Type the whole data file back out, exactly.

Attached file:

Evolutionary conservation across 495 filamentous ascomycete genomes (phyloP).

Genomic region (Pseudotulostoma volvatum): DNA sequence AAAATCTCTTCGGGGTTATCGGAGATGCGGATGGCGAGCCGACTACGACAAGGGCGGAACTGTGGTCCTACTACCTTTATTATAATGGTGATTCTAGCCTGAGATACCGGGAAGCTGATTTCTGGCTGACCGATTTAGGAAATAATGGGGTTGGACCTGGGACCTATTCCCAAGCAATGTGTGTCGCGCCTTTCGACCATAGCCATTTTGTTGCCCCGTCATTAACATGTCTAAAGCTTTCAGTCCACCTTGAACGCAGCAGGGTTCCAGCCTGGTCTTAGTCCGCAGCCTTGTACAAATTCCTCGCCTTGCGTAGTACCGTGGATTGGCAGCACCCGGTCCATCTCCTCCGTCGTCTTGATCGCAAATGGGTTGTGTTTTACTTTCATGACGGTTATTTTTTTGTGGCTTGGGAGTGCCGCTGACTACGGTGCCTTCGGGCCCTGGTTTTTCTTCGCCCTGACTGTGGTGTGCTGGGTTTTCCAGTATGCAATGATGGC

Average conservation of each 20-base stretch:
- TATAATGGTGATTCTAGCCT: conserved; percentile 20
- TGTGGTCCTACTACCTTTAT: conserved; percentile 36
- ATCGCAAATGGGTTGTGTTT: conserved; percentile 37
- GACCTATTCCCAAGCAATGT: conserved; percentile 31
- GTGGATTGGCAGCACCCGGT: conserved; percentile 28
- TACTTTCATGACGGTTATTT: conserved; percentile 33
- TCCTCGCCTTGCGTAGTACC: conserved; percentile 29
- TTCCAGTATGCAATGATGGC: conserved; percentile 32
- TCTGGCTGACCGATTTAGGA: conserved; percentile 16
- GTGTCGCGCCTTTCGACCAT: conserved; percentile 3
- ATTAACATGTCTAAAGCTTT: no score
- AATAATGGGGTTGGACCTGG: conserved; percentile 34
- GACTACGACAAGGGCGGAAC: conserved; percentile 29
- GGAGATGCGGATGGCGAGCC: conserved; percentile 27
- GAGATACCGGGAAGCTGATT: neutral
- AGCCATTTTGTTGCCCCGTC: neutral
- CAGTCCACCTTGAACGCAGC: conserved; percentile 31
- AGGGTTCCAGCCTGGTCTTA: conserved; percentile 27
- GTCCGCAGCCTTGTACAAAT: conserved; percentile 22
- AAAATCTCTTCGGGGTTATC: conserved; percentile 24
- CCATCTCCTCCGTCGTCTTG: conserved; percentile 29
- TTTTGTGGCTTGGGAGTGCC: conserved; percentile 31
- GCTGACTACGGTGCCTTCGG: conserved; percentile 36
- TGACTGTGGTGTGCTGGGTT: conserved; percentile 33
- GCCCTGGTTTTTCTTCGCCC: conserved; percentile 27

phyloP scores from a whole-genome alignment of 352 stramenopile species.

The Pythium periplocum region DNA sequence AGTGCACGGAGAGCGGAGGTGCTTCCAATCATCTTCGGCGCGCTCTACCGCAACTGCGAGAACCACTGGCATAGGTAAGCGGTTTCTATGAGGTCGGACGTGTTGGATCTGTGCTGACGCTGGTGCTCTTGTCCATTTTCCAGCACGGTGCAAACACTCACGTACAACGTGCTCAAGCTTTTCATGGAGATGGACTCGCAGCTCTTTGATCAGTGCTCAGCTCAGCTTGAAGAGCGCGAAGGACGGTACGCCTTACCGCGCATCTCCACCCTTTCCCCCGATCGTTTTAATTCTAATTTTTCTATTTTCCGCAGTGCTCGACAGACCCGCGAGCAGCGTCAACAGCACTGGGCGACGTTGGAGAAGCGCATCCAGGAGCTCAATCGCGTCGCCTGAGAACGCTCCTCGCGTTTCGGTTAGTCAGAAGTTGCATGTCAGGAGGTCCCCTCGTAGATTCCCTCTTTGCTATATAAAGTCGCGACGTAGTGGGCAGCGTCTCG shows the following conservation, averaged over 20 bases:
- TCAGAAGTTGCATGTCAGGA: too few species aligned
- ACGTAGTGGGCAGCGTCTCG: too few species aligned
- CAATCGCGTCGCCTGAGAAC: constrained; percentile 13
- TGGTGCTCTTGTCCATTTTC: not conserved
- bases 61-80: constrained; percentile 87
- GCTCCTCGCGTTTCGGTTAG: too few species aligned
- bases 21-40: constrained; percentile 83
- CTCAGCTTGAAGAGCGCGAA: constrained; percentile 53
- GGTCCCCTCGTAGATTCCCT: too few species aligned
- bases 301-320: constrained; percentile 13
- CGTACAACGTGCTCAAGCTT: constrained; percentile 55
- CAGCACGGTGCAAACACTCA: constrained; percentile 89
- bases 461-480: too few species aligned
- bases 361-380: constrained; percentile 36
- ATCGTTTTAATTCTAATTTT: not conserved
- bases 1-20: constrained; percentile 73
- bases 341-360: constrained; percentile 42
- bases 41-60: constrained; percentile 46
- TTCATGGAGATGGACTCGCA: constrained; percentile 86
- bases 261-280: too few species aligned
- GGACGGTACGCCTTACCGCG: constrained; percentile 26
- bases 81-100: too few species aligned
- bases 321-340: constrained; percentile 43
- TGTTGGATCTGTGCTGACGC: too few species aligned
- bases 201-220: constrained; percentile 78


Evolutionary conservation across 495 filamentous ascomycete genomes (phyloP).

Genomic region (Pseudotulostoma volvatum): DNA sequence AAAATCTCTTCGGGGTTATCGGAGATGCGGATGGCGAGCCGACTACGACAAGGGCGGAACTGTGGTCCTACTACCTTTATTATAATGGTGATTCTAGCCTGAGATACCGGGAAGCTGATTTCTGGCTGACCGATTTAGGAAATAATGGGGTTGGACCTGGGACCTATTCCCAAGCAATGTGTGTCGCGCCTTTCGACCATAGCCATTTTGTTGCCCCGTCATTAACATGTCTAAAGCTTTCAGTCCACCTTGAACGCAGCAGGGTTCCAGCCTGGTCTTAGTCCGCAGCCTTGTACAAATTCCTCGCCTTGCGTAGTACCGTGGATTGGCAGCACCCGGTCCATCTCCTCCGTCGTCTTGATCGCAAATGGGTTGTGTTTTACTTTCATGACGGTTATTTTTTTGTGGCTTGGGAGTGCCGCTGACTACGGTGCCTTCGGGCCCTGGTTTTTCTTCGCCCTGACTGTGGTGTGCTGGGTTTTCCAGTATGCAATGATGGC

Average conservation of each 20-base stretch:
- TATAATGGTGATTCTAGCCT: conserved; percentile 20
- TGTGGTCCTACTACCTTTAT: conserved; percentile 36
- ATCGCAAATGGGTTGTGTTT: conserved; percentile 37
- GACCTATTCCCAAGCAATGT: conserved; percentile 31
- GTGGATTGGCAGCACCCGGT: conserved; percentile 28
- TACTTTCATGACGGTTATTT: conserved; percentile 33
- TCCTCGCCTTGCGTAGTACC: conserved; percentile 29
- TTCCAGTATGCAATGATGGC: conserved; percentile 32
- TCTGGCTGACCGATTTAGGA: conserved; percentile 16
- GTGTCGCGCCTTTCGACCAT: conserved; percentile 3
- ATTAACATGTCTAAAGCTTT: no score
- AATAATGGGGTTGGACCTGG: conserved; percentile 34
- GACTACGACAAGGGCGGAAC: conserved; percentile 29
- GGAGATGCGGATGGCGAGCC: conserved; percentile 27
- GAGATACCGGGAAGCTGATT: neutral
- AGCCATTTTGTTGCCCCGTC: neutral
- CAGTCCACCTTGAACGCAGC: conserved; percentile 31
- AGGGTTCCAGCCTGGTCTTA: conserved; percentile 27
- GTCCGCAGCCTTGTACAAAT: conserved; percentile 22
- AAAATCTCTTCGGGGTTATC: conserved; percentile 24
- CCATCTCCTCCGTCGTCTTG: conserved; percentile 29
- TTTTGTGGCTTGGGAGTGCC: conserved; percentile 31
- GCTGACTACGGTGCCTTCGG: conserved; percentile 36
- TGACTGTGGTGTGCTGGGTT: conserved; percentile 33
- GCCCTGGTTTTTCTTCGCCC: conserved; percentile 27

phyloP scores from a whole-genome alignment of 352 stramenopile species.

The Pythium periplocum region DNA sequence AGTGCACGGAGAGCGGAGGTGCTTCCAATCATCTTCGGCGCGCTCTACCGCAACTGCGAGAACCACTGGCATAGGTAAGCGGTTTCTATGAGGTCGGACGTGTTGGATCTGTGCTGACGCTGGTGCTCTTGTCCATTTTCCAGCACGGTGCAAACACTCACGTACAACGTGCTCAAGCTTTTCATGGAGATGGACTCGCAGCTCTTTGATCAGTGCTCAGCTCAGCTTGAAGAGCGCGAAGGACGGTACGCCTTACCGCGCATCTCCACCCTTTCCCCCGATCGTTTTAATTCTAATTTTTCTATTTTCCGCAGTGCTCGACAGACCCGCGAGCAGCGTCAACAGCACTGGGCGACGTTGGAGAAGCGCATCCAGGAGCTCAATCGCGTCGCCTGAGAACGCTCCTCGCGTTTCGGTTAGTCAGAAGTTGCATGTCAGGAGGTCCCCTCGTAGATTCCCTCTTTGCTATATAAAGTCGCGACGTAGTGGGCAGCGTCTCG shows the following conservation, averaged over 20 bases:
- TCAGAAGTTGCATGTCAGGA: too few species aligned
- ACGTAGTGGGCAGCGTCTCG: too few species aligned
- CAATCGCGTCGCCTGAGAAC: constrained; percentile 13
- TGGTGCTCTTGTCCATTTTC: not conserved
- bases 61-80: constrained; percentile 87
- GCTCCTCGCGTTTCGGTTAG: too few species aligned
- bases 21-40: constrained; percentile 83
- CTCAGCTTGAAGAGCGCGAA: constrained; percentile 53
- GGTCCCCTCGTAGATTCCCT: too few species aligned
- bases 301-320: constrained; percentile 13
- CGTACAACGTGCTCAAGCTT: constrained; percentile 55
- CAGCACGGTGCAAACACTCA: constrained; percentile 89
- bases 461-480: too few species aligned
- bases 361-380: constrained; percentile 36
- ATCGTTTTAATTCTAATTTT: not conserved
- bases 1-20: constrained; percentile 73
- bases 341-360: constrained; percentile 42
- bases 41-60: constrained; percentile 46
- TTCATGGAGATGGACTCGCA: constrained; percentile 86
- bases 261-280: too few species aligned
- GGACGGTACGCCTTACCGCG: constrained; percentile 26
- bases 81-100: too few species aligned
- bases 321-340: constrained; percentile 43
- TGTTGGATCTGTGCTGACGC: too few species aligned
- bases 201-220: constrained; percentile 78